1. To collect and record traditional knowledge associated with the traditional uses for ten different species of root crops cultivated in Vanuatu and to study socio-economic behaviours of producers and users regarding their genetic resources.
    2. To survey and record all cultivated varieties and to study (using morpho-agronomic descriptors, chemical analyses and DNA markers) the genetic diversity used in ten different villages (each located on a different island).
    3. To identify new varieties aiming at broadening the existing genetic bases and to propose them to producers and users, taking into account their needs and preferences.
    4. To conduct participatory assessments of the suitability of the introduced varieties and to attempt to understand why they are accepted or rejected.
    5. To develop an information system for the civil society in Vanuatu aiming at discussing and explaining the importance of root crops genetic resources for present and future generations.
    6. To elaborate a methodology for the “on farm” preservation and use of root crops species genetic resources which could be adapted elsewhere, in tropical countries.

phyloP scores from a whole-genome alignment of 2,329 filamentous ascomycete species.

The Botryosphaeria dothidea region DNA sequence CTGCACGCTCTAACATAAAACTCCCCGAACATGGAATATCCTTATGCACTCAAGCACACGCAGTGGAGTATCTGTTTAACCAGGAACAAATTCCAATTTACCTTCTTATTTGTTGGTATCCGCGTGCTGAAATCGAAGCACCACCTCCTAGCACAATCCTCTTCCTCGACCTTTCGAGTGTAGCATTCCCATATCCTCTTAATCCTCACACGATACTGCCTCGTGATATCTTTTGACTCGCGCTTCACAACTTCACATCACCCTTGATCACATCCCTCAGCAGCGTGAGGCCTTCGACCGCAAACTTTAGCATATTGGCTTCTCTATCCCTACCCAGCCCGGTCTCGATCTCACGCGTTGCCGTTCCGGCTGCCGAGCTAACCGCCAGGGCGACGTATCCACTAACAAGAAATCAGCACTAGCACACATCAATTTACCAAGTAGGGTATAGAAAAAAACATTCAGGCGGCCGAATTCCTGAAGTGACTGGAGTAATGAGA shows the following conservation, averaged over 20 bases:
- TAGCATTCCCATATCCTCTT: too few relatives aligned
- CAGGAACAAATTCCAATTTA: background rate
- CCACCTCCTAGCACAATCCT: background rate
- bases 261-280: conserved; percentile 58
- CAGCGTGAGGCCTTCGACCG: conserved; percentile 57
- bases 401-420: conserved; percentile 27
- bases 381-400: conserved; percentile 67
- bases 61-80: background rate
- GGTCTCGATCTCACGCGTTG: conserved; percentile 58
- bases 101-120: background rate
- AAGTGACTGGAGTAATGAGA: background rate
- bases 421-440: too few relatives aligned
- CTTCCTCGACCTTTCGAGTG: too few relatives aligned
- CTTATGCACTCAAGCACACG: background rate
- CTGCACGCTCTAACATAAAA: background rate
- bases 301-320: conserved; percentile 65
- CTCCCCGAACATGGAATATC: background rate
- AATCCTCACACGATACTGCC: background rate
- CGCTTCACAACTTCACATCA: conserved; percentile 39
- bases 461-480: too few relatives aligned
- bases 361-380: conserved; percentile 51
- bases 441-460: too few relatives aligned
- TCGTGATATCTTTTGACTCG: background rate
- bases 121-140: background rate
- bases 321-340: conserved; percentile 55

Selection of villages (communities)

    A workshop will be organised in March 2005 and one village per island will be selected. Five villages will be selected in wet zones (taro dominant in Tanna, Pentecost, Ambae, Santo, Vanua Lava) and five in dry zones (yam dominant in Erromango, Epi, Ambrym, Malekula, Malo).


    Two PhD students, one anthropologist and one molecular biologist will start their research work in March 2005. They will be employed, on project funds, for three years by VARTC in Santo.

    Field work

    Year 1: all villages will be visited and surveys will be conducted. Monographs will be produced and reports will be given to the communities. These will include:

    • the complete list of the root crops species genetic resources,
    • the morpho-agronomic description of the varieties for each species,
    • a census of the plants per cultivated genotypes in farmer’s fields,